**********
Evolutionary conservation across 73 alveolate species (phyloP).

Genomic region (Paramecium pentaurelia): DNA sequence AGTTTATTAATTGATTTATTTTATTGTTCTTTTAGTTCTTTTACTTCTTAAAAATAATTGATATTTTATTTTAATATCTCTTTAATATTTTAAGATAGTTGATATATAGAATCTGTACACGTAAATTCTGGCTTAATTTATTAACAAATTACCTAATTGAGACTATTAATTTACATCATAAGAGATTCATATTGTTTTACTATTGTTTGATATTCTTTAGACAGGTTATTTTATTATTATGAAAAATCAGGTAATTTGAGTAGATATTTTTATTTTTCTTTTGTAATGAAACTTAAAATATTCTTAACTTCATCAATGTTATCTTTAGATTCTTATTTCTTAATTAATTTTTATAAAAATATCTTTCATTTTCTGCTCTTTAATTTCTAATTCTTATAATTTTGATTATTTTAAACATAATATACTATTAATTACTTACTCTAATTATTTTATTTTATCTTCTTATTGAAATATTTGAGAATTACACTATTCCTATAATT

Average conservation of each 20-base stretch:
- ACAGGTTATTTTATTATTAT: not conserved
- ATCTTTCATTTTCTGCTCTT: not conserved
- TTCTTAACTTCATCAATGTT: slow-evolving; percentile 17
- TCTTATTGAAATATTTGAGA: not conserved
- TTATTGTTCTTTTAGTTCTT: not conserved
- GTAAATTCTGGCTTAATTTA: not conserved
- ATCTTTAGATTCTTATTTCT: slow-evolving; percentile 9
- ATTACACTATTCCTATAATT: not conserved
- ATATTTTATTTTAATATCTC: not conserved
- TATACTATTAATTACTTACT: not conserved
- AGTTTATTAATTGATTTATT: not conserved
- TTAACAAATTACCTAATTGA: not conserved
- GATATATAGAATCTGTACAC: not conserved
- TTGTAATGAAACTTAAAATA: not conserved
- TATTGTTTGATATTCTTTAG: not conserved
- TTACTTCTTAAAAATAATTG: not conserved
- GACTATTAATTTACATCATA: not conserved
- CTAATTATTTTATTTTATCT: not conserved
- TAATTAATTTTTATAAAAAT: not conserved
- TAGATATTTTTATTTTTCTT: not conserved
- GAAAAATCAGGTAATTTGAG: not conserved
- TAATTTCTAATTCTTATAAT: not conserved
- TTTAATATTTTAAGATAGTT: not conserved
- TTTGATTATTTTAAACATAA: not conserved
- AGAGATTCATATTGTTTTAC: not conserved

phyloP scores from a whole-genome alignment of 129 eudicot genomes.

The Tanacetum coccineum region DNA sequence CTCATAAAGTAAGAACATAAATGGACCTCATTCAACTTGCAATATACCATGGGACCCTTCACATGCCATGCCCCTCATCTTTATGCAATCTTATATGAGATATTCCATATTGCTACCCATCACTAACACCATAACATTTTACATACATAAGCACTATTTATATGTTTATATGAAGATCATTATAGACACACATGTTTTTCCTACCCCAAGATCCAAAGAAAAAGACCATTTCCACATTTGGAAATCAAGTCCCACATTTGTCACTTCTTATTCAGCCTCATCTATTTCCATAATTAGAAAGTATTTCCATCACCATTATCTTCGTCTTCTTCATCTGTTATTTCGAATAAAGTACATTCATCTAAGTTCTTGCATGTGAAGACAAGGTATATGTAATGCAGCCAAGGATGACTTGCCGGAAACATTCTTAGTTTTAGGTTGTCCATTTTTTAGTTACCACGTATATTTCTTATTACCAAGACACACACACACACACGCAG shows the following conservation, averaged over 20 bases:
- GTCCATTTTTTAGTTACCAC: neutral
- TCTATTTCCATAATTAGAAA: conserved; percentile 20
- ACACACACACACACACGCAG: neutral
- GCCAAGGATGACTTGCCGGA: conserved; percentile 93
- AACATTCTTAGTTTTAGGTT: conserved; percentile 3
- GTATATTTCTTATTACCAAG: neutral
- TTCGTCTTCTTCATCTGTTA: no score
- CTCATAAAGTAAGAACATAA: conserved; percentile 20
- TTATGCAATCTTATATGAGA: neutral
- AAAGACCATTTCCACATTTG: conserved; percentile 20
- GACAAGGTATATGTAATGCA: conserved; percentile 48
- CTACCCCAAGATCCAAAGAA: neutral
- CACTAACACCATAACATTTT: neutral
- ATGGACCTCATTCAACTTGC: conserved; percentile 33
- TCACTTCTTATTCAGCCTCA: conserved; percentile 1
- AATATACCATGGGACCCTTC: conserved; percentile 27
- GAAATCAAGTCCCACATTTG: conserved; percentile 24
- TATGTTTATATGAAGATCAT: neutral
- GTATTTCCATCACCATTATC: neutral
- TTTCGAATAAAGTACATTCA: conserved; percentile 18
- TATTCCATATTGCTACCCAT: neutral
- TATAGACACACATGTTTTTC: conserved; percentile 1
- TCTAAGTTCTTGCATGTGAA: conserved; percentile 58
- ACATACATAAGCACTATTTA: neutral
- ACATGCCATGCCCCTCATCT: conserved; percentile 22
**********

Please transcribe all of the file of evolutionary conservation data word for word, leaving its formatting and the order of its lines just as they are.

Evolutionary conservation across 73 alveolate species (phyloP).

Genomic region (Paramecium pentaurelia): DNA sequence AGTTTATTAATTGATTTATTTTATTGTTCTTTTAGTTCTTTTACTTCTTAAAAATAATTGATATTTTATTTTAATATCTCTTTAATATTTTAAGATAGTTGATATATAGAATCTGTACACGTAAATTCTGGCTTAATTTATTAACAAATTACCTAATTGAGACTATTAATTTACATCATAAGAGATTCATATTGTTTTACTATTGTTTGATATTCTTTAGACAGGTTATTTTATTATTATGAAAAATCAGGTAATTTGAGTAGATATTTTTATTTTTCTTTTGTAATGAAACTTAAAATATTCTTAACTTCATCAATGTTATCTTTAGATTCTTATTTCTTAATTAATTTTTATAAAAATATCTTTCATTTTCTGCTCTTTAATTTCTAATTCTTATAATTTTGATTATTTTAAACATAATATACTATTAATTACTTACTCTAATTATTTTATTTTATCTTCTTATTGAAATATTTGAGAATTACACTATTCCTATAATT

Average conservation of each 20-base stretch:
- ACAGGTTATTTTATTATTAT: not conserved
- ATCTTTCATTTTCTGCTCTT: not conserved
- TTCTTAACTTCATCAATGTT: slow-evolving; percentile 17
- TCTTATTGAAATATTTGAGA: not conserved
- TTATTGTTCTTTTAGTTCTT: not conserved
- GTAAATTCTGGCTTAATTTA: not conserved
- ATCTTTAGATTCTTATTTCT: slow-evolving; percentile 9
- ATTACACTATTCCTATAATT: not conserved
- ATATTTTATTTTAATATCTC: not conserved
- TATACTATTAATTACTTACT: not conserved
- AGTTTATTAATTGATTTATT: not conserved
- TTAACAAATTACCTAATTGA: not conserved
- GATATATAGAATCTGTACAC: not conserved
- TTGTAATGAAACTTAAAATA: not conserved
- TATTGTTTGATATTCTTTAG: not conserved
- TTACTTCTTAAAAATAATTG: not conserved
- GACTATTAATTTACATCATA: not conserved
- CTAATTATTTTATTTTATCT: not conserved
- TAATTAATTTTTATAAAAAT: not conserved
- TAGATATTTTTATTTTTCTT: not conserved
- GAAAAATCAGGTAATTTGAG: not conserved
- TAATTTCTAATTCTTATAAT: not conserved
- TTTAATATTTTAAGATAGTT: not conserved
- TTTGATTATTTTAAACATAA: not conserved
- AGAGATTCATATTGTTTTAC: not conserved

phyloP scores from a whole-genome alignment of 129 eudicot genomes.

The Tanacetum coccineum region DNA sequence CTCATAAAGTAAGAACATAAATGGACCTCATTCAACTTGCAATATACCATGGGACCCTTCACATGCCATGCCCCTCATCTTTATGCAATCTTATATGAGATATTCCATATTGCTACCCATCACTAACACCATAACATTTTACATACATAAGCACTATTTATATGTTTATATGAAGATCATTATAGACACACATGTTTTTCCTACCCCAAGATCCAAAGAAAAAGACCATTTCCACATTTGGAAATCAAGTCCCACATTTGTCACTTCTTATTCAGCCTCATCTATTTCCATAATTAGAAAGTATTTCCATCACCATTATCTTCGTCTTCTTCATCTGTTATTTCGAATAAAGTACATTCATCTAAGTTCTTGCATGTGAAGACAAGGTATATGTAATGCAGCCAAGGATGACTTGCCGGAAACATTCTTAGTTTTAGGTTGTCCATTTTTTAGTTACCACGTATATTTCTTATTACCAAGACACACACACACACACGCAG shows the following conservation, averaged over 20 bases:
- GTCCATTTTTTAGTTACCAC: neutral
- TCTATTTCCATAATTAGAAA: conserved; percentile 20
- ACACACACACACACACGCAG: neutral
- GCCAAGGATGACTTGCCGGA: conserved; percentile 93
- AACATTCTTAGTTTTAGGTT: conserved; percentile 3
- GTATATTTCTTATTACCAAG: neutral
- TTCGTCTTCTTCATCTGTTA: no score
- CTCATAAAGTAAGAACATAA: conserved; percentile 20
- TTATGCAATCTTATATGAGA: neutral
- AAAGACCATTTCCACATTTG: conserved; percentile 20
- GACAAGGTATATGTAATGCA: conserved; percentile 48
- CTACCCCAAGATCCAAAGAA: neutral
- CACTAACACCATAACATTTT: neutral
- ATGGACCTCATTCAACTTGC: conserved; percentile 33
- TCACTTCTTATTCAGCCTCA: conserved; percentile 1
- AATATACCATGGGACCCTTC: conserved; percentile 27
- GAAATCAAGTCCCACATTTG: conserved; percentile 24
- TATGTTTATATGAAGATCAT: neutral
- GTATTTCCATCACCATTATC: neutral
- TTTCGAATAAAGTACATTCA: conserved; percentile 18
- TATTCCATATTGCTACCCAT: neutral
- TATAGACACACATGTTTTTC: conserved; percentile 1
- TCTAAGTTCTTGCATGTGAA: conserved; percentile 58
- ACATACATAAGCACTATTTA: neutral
- ACATGCCATGCCCCTCATCT: conserved; percentile 22